National Taxpayer Advocate Nina Olson recently released her 2016 annual report to Congress recommending that the IRS continue its improvements to becoming service-oriented and that the tax code be significantly simplified. According to data the Taxpayer Advocate Service (TAS) analyzed, taxpayers collectively spend about six billion hours per year complying with filing requirements, “the equivalent of three million full-time workers.”
Despite progress, the IRS is still unable to meet basic taxpayer needs. Less than six percent of its current $11.2 billion budget is allocated to taxpayer outreach and education (43 percent is allocated for enforcement). Of the more than 100 million phone calls received each year, the IRS was able to answer only 38 percent in FY 2015 and 53 percent in FY 2016. The average hold times were 30 minutes and 18 minutes, respectively.
“In an enforcement-oriented tax agency,” Olson wrote, “if taxpayers don’t get the help they need to comply and they make a mistake, they are treated as if they are tax evaders. This treatment in turn breeds resentment and increases the risk that the taxpayer who was willing to comply is no longer willing to do so.”
Compliance burdens weigh not only on taxpayers, but on the IRS as well. Although it enacted the Tax Reform Act of 1986 to simplify the tax code, Congress has made more than 5,900 changes to the code since 2001 alone. Olson identified several complex areas that could be simplified to reduce the burden on both sides of the equation, including:
- The Alternative Minimum Tax;
- Family status provisions;
- Various tax incentives that promote savings for retirement, savings for education, and home ownership;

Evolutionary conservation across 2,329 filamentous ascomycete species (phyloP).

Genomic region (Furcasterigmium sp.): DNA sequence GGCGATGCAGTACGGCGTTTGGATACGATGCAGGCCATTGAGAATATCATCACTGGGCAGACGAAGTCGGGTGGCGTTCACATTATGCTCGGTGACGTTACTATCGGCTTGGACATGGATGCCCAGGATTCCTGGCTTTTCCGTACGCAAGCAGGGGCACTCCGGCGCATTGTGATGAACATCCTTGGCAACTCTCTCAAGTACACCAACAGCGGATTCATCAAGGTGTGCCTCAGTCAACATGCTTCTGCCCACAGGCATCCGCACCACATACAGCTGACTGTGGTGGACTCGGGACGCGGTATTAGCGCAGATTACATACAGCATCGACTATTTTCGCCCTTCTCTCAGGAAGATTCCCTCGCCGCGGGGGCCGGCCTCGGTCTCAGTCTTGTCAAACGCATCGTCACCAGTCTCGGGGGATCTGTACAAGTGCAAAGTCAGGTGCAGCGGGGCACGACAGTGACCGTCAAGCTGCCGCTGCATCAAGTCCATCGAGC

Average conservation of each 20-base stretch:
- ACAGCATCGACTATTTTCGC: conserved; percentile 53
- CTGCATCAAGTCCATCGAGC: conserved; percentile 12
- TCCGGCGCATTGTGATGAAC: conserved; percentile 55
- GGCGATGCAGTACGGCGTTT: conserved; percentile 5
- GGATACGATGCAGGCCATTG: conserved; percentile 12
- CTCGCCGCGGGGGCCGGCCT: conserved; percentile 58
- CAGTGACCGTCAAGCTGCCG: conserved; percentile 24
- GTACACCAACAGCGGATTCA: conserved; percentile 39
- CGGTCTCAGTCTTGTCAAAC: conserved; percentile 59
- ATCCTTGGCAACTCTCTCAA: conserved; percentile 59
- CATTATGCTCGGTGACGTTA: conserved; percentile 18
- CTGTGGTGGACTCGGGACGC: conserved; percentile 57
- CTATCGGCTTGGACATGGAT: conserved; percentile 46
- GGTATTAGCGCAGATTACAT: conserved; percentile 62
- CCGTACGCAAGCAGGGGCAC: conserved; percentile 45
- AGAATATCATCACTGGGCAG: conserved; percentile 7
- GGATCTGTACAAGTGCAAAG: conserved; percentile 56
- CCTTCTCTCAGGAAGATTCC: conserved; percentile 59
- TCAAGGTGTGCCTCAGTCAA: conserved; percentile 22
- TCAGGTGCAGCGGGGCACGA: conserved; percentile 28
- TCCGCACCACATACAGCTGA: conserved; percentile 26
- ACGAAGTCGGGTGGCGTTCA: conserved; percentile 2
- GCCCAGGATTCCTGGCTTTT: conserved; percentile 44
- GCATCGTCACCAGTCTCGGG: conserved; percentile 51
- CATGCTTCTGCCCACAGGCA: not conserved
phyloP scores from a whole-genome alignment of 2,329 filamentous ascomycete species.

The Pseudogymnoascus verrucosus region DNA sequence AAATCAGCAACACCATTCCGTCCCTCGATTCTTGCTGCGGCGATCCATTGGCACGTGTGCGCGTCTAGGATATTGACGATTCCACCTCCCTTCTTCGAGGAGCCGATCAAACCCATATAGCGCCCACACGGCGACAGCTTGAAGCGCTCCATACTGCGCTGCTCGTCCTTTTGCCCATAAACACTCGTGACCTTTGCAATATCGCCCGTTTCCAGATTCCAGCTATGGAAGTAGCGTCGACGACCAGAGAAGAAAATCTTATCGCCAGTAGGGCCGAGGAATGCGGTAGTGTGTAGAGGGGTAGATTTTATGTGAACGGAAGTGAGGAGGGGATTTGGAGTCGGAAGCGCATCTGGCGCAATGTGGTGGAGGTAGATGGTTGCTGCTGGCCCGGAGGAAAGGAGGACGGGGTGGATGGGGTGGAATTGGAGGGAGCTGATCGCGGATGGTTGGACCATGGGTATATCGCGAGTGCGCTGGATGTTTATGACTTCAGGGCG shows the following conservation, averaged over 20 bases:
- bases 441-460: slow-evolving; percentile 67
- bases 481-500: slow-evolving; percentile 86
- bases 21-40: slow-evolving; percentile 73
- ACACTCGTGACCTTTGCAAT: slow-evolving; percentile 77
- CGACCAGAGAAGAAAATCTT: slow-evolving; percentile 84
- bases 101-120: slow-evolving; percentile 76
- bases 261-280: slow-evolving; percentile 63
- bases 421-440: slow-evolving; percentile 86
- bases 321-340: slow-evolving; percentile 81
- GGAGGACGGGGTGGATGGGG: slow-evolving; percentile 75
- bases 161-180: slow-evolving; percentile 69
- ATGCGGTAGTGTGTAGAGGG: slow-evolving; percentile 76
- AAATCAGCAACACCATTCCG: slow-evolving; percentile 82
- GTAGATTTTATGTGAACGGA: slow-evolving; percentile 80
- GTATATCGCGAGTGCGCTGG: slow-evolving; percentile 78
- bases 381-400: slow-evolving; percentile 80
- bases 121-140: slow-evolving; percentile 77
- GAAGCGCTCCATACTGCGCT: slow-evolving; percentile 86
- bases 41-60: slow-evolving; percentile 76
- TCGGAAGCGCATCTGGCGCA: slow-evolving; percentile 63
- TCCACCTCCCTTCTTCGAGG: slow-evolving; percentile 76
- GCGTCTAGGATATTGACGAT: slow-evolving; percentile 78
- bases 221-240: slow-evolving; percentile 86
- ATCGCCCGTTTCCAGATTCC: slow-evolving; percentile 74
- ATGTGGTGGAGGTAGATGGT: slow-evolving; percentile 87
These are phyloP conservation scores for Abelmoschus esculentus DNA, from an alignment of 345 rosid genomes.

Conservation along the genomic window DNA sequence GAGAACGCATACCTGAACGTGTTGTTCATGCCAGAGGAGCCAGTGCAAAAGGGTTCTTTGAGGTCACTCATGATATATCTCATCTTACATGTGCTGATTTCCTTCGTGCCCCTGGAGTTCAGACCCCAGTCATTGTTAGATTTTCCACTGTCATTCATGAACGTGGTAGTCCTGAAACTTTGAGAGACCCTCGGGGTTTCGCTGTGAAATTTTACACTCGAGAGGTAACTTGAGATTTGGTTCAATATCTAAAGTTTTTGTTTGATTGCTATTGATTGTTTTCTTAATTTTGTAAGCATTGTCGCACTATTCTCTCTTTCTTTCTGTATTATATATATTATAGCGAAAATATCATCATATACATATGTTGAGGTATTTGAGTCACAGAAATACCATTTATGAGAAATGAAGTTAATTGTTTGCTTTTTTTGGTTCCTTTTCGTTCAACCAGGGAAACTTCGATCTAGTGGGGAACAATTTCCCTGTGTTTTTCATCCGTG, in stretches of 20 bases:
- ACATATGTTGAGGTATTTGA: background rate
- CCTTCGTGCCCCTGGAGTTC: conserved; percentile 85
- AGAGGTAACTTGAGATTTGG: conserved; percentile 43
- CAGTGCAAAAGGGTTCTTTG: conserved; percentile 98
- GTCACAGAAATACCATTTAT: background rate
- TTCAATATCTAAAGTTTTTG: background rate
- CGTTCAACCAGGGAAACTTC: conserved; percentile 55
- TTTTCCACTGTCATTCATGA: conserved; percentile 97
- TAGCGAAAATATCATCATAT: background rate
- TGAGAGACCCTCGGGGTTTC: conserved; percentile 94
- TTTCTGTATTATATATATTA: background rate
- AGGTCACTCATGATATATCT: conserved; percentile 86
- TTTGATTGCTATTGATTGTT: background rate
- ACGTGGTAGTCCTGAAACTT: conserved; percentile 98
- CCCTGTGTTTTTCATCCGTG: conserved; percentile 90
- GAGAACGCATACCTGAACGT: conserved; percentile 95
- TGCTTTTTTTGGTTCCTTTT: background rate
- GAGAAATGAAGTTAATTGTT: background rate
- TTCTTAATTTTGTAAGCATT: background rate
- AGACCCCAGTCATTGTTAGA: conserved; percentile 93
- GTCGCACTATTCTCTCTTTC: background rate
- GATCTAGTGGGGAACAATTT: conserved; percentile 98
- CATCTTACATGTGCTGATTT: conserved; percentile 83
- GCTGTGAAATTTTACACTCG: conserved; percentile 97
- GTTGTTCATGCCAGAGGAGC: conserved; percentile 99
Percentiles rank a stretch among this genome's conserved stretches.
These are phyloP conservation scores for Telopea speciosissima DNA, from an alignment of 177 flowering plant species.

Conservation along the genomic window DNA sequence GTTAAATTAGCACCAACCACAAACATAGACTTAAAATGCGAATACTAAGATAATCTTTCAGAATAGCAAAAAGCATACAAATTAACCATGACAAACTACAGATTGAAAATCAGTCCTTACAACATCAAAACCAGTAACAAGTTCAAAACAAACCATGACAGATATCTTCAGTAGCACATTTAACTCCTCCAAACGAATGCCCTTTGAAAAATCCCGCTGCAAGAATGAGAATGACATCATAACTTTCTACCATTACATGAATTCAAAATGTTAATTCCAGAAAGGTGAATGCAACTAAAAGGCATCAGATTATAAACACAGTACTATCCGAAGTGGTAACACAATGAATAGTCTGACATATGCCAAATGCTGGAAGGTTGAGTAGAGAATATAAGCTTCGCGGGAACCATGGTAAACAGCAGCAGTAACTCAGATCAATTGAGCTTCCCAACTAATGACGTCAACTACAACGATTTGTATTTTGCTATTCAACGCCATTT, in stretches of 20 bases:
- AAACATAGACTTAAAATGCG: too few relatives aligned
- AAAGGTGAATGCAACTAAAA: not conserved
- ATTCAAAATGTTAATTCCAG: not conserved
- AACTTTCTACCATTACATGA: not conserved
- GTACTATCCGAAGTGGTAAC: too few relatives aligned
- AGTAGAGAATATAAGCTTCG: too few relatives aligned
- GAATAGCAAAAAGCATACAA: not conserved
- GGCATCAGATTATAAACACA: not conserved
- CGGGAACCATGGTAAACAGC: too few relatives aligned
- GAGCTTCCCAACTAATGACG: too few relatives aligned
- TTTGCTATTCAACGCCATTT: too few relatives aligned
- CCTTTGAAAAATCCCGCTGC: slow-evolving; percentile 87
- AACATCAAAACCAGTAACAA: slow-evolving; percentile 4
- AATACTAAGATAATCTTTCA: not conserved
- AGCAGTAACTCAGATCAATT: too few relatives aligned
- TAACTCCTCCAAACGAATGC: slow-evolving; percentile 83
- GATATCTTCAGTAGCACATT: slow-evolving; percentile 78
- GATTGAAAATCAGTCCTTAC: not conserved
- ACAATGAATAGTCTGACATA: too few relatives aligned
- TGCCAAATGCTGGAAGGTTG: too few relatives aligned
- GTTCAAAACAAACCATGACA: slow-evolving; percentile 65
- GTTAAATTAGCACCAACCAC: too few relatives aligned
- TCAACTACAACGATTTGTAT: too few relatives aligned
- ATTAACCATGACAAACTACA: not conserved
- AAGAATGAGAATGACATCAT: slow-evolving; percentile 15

- Worker classification status; and
- Various civil penalties listed in the tax code.
Olson also identified other problems the IRS and Congress could address. For instance, although identity protection and fraud detection are useful priorities for the IRS, its filters are significantly inaccurate and cause delays and other issues for many taxpayers. In 2016, more than half of the returns flagged as bogus by the various filters and business rules used to detect false claims were, in fact, legitimate.
“To create an environment that encourages taxpayer trust and confidence,” Olson noted, “the IRS must change its culture.” Additionally, based on the experience of the TAS, which handles hundreds of thousands of taxpayer cases each year, Olson believes lowering tax rates in exchange for broadening the tax base would be an excellent bargain for U.S. taxpayers.
To read the Executive Summary of this report, click here.
To read Nina Olson’s complete report to Congress, click here.